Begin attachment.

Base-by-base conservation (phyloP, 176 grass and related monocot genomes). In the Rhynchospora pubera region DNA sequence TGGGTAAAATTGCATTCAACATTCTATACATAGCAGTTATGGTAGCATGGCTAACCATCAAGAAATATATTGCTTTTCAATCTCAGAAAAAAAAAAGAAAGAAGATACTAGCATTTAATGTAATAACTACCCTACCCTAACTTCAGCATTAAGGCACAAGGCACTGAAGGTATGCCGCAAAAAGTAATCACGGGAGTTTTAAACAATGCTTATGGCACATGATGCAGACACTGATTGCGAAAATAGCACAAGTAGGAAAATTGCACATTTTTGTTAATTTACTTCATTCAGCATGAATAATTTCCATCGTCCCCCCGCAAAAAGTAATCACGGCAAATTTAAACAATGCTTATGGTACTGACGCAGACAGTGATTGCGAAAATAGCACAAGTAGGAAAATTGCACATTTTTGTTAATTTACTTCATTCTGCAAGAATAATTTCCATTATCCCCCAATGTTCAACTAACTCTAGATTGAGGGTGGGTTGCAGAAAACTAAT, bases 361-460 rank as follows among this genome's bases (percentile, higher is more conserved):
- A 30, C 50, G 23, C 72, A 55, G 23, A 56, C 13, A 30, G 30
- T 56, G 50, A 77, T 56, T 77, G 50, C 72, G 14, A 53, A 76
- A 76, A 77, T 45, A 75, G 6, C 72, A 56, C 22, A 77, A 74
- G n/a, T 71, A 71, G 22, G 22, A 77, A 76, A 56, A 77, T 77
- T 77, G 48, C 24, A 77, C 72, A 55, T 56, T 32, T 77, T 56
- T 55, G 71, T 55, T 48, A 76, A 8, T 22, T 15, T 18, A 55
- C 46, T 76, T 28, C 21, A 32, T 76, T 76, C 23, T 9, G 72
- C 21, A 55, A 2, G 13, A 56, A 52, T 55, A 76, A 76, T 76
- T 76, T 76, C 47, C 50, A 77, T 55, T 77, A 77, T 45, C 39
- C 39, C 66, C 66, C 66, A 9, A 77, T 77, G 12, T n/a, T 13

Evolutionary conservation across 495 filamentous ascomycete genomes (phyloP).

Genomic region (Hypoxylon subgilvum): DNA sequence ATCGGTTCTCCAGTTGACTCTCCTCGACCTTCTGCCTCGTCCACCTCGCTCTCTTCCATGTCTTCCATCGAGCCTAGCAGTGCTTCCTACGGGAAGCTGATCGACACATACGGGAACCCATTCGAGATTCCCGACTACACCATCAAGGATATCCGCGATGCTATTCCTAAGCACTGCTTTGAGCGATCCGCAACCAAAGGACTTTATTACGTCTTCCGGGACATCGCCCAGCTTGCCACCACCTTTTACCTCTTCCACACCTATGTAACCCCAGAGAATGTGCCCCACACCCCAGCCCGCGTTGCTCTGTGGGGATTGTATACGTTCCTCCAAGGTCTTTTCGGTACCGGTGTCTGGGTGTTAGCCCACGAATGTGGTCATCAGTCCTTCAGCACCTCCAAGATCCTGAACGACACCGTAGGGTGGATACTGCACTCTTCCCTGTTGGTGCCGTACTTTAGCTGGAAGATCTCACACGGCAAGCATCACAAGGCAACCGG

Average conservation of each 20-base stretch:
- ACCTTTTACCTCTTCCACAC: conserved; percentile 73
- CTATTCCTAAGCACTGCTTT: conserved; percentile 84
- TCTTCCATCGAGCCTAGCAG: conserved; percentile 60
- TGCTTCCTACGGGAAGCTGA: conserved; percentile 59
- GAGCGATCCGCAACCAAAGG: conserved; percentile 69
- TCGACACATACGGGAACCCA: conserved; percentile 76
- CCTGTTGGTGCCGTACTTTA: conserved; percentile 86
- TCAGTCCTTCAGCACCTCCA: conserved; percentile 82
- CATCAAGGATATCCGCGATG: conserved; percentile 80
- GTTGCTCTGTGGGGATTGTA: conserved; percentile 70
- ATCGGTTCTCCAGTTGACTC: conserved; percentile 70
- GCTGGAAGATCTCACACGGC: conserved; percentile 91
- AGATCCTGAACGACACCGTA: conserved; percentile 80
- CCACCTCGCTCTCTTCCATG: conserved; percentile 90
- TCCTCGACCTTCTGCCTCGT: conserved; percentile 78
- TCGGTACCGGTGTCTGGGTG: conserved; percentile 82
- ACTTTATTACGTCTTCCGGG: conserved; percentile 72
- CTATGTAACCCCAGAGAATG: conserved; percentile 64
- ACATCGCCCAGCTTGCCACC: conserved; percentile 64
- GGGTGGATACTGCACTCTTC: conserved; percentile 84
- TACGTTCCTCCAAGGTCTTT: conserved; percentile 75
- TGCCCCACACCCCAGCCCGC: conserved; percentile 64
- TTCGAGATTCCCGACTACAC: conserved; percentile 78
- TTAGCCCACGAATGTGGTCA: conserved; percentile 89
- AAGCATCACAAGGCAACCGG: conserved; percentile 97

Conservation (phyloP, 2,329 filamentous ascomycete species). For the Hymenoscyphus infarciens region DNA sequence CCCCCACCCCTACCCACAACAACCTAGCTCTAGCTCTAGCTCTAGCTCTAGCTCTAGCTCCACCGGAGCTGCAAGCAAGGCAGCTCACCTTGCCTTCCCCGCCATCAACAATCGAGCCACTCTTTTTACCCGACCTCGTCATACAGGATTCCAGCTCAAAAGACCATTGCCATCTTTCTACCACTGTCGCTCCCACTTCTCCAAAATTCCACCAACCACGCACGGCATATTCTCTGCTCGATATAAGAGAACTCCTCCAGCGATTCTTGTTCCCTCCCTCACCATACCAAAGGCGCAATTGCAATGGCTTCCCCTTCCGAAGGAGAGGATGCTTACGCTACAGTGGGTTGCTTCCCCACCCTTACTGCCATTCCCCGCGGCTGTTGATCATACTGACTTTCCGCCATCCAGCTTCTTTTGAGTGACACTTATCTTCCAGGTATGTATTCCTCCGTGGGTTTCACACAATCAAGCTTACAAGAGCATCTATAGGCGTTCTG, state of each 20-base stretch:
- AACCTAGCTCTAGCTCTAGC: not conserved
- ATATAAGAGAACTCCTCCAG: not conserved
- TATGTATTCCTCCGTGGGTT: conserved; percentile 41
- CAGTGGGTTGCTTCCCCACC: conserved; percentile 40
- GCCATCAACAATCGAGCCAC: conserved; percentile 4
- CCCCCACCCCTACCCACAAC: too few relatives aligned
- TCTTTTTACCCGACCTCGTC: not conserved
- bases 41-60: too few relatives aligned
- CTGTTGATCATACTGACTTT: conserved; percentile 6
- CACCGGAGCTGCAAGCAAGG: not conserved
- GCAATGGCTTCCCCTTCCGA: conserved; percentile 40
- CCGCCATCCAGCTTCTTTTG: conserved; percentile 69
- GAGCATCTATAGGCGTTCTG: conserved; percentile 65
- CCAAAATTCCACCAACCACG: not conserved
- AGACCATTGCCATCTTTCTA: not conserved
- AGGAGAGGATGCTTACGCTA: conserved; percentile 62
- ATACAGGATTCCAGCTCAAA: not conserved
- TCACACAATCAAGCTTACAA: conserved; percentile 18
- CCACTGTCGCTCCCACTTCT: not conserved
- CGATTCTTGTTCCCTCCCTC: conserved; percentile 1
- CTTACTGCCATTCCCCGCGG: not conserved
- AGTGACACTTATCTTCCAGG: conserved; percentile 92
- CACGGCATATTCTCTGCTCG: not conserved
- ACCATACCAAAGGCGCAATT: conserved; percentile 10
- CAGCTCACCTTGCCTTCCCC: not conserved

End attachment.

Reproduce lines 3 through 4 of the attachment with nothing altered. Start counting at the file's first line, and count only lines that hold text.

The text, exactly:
- T 56, G 50, A 77, T 56, T 77, G 50, C 72, G 14, A 53, A 76
- A 76, A 77, T 45, A 75, G 6, C 72, A 56, C 22, A 77, A 74